ROW, ROW, ROW for Your Health!

ROW, ROW, ROW for Your Health!

Healthy Living

No matter what your age is, a fitness plan that includes cardio (or aerobic exercise) is an important contributor to your overall health. The benefits of regular aerobic exercise include weight loss, increased stamina, and a stronger immune system. Endorphins released while you work out can also help improve your mood and sleep quality. Because it requires the use of so many major muscle groups, a rowing machine is an effective way to raise your heart rate and increase your oxygen intake for an effective cardio workout. The adjustable resistance on most rowers lets you easily work up to your target heart rate as well as slow back down to your resting rate. Great for weight loss, toning and building muscles, and increasing stamina, this machine is a fitness game changer. Rowers work out several major muscle groups and will help you develop both your upper and lower body. Most importantly, using a rowing machine gets your heart pumping and lungs working, providing a serious aerobic workout.

It has been called the “new spinning.” Yet this fitness craze is based on a sport that dates back to Ancient Egypt, and the machine itself has been around since the Civil War era. So why, suddenly, has rowing skimmed ahead of many modern fitness fads and longtime cardio standards? Besides the fact that “vintage is in,” it seems this age-old workout is finally gaining speed and getting its proper due with mainstream America. And it’s well placed. Rowing is high intensity and low impact, so it’s a win-win at the onset. Even better – when it’s done correctly, rowing engages about 85% of your muscles. Now that’s a championship workout!

There’s a proper technique to oaring, though, both in and out of the water. Below are a few training tips to help you maximize the benefits of your rowing routine:

  • Don’t Grip the Handles Too Tightly. This will protect your hands and forearms from pain and soreness later.
  • Lead with Your Legs. If you’re doing it right, your leg (and butt) muscles should be doing the most work.
  • Legs, Hips, Arms – Reverse! This is the progression of movement for rowing. Very important!
  • Pull Straight Back. If you’re pulling back – not up – your body should stay firmly seated throughout the workout.
  • Pull with Your Legs, NOT Your Arms. Keep your elbows straight, but relaxed, while your legs are doing the heft.
  • Sit Up Straight. Maintain good posture throughout; your entire core should be in line all the way down to your seat.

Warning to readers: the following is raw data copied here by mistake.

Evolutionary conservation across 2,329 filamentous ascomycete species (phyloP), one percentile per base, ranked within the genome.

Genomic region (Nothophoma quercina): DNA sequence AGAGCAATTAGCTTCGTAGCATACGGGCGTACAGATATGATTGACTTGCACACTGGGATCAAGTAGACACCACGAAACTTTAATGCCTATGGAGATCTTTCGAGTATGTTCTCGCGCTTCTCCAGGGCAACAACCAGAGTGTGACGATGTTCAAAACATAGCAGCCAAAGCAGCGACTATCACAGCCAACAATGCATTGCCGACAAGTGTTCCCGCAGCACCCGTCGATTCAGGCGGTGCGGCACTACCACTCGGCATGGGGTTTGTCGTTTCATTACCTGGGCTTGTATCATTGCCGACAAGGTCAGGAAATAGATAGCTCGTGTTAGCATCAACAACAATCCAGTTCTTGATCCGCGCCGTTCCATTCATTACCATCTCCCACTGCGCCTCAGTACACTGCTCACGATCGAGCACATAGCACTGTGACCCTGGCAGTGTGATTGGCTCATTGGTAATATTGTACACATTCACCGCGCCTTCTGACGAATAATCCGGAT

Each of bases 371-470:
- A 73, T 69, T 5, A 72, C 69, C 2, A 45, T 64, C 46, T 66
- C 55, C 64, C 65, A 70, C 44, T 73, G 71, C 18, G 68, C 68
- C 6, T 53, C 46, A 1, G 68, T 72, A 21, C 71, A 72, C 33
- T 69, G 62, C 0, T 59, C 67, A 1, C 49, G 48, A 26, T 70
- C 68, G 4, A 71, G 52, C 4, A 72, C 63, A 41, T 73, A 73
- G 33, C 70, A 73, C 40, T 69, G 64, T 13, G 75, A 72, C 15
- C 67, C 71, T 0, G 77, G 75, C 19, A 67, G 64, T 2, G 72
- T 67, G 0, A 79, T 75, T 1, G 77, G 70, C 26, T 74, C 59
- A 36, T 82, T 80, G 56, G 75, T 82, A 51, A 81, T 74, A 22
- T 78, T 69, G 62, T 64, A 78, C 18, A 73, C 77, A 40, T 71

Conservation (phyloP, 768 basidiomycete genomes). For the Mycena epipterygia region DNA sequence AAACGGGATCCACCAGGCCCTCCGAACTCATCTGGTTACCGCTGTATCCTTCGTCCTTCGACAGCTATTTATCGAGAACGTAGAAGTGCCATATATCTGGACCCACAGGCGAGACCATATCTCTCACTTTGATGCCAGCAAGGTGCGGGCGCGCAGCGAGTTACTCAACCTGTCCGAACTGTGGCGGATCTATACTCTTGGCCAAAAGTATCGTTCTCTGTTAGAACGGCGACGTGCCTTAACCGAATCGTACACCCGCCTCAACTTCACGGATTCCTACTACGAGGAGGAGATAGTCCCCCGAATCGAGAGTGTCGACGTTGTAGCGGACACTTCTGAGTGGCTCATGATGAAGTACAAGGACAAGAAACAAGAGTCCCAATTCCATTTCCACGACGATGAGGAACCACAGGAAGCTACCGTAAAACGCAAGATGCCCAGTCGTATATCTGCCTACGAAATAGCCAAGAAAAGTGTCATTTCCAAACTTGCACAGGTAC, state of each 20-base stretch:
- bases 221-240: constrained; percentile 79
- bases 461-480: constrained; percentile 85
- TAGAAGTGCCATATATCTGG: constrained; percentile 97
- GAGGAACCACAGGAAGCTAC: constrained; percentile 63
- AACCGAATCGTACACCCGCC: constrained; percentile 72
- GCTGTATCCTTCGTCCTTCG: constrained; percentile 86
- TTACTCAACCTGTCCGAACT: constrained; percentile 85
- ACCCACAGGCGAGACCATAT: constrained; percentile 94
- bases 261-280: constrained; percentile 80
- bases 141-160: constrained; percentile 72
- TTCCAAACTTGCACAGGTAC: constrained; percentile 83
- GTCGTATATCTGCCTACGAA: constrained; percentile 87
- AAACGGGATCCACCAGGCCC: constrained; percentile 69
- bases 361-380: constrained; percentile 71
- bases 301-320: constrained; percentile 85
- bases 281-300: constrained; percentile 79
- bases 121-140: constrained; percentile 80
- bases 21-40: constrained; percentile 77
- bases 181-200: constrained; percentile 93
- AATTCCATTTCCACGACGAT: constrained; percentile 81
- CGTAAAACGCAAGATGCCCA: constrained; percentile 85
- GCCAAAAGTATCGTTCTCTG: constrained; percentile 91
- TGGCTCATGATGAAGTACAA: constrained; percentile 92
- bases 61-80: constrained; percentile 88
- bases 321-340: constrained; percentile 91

• Breathe Well. Exhale going backward; inhale going forward.
  • Stay Fluid. Don’t drive the seat into your feet; keep your motion steady and smooth to the finish – not choppy.

So, who’s ready to row? It’s a great workout for all ages and fitness levels. Best of all, you don’t need an Ivy League coach, eight-man crew or frigid winter waters – just your neighborhood Y!

-Jean Bowick

YMCA of Greater Birmingham, www.ymcabham.org 

Read more healthy information from the YMCA at www.BirminghamChristian.com. Click on News/Health

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Stretch Yourself: The Benefits of Stretching at Work

Stretch Yourself: The Benefits of Stretching at Work

Healthy Living 

Americans spend huge portions of their lives at the office. But since we’re so busy working, most of us don’t think of our desks – or our cubicles – as ideal places for working out. Given the increasing demands, stress levels, and repetitive requirements of many of our jobs, however, it is essential to our physical and mental health to keep active during the day, stretching ourselves beyond the regular rigors of spreadsheets and paperwork.

Whether you realize it or not, sitting in an office chair hour after hour is one of the worst things you can do for your body, particularly your back and neck. Couple that with extended hours of repetitive motion tasks like typing or answering the phone, and you’re setting yourself up for chronic pain and stress-related issues. According to an article posted by WebMD, employees who maintain sedentary positions at their jobs – with narrow ranges of motion – are more likely to suffer long-term injuries, chronic stress, and weight gain. One of the best ways to protect our joints, bones and muscles, however, is to take regular, stress-relieving stretch breaks throughout the day.

Some of the stretching exercises we can perform at work include shoulder shrugs, torso twists, back hugs, leg hugs, leg extensions, and hand and finger extensions. Standing up and sitting down at regular intervals (without help from our hands) can also make us more alert, energetic and flexible. And if we have the option, replacing our office chair with an exercise ball is an excellent way to improve our balance and strengthen our lower backs, reducing the risk of spinal stress and accompanying vertebral injuries.

As an added bonus, frequent stretching can also make us more refreshed and productive in our jobs. As reported by Shape magazine, these mini-breaks help clear our minds for the tasks ahead, and release us, at least temporarily, from the stresses of our day.

For optimal results, schedule your stretch time every hour, or every bathroom break, to fully integrate these changes (and benefits!) into your daily work routine.

-Jean Bowick

YMCA of Greater Birmingham, www.ymcabham.org 

Read more healthy information from the YMCA at www.BirminghamChristian.com. Click on News/Health

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The Advantages of Online Therapy

The Advantages of Online Therapy

Healthy Living

While you might be aware that some psychologists perform psychotherapy sessions online, you might not be aware of the advantages that this mode provides.

Practical Advantages

  • The client can participate in the session from any location that allows for privacy and an Internet connection. When Internet connectivity is not good, the session can occur via a phone call.
  • Therapy is accessible to those who reside far from a good-fit therapist.
  • A person who has difficulty leaving home due to a disability or due to a lack of transportation can participate.
  • Avoiding a drive to and from a professional office means avoiding stressful and dangerous traffic conditions.
  • A client might not have to take leave from work in order to attend an appointment.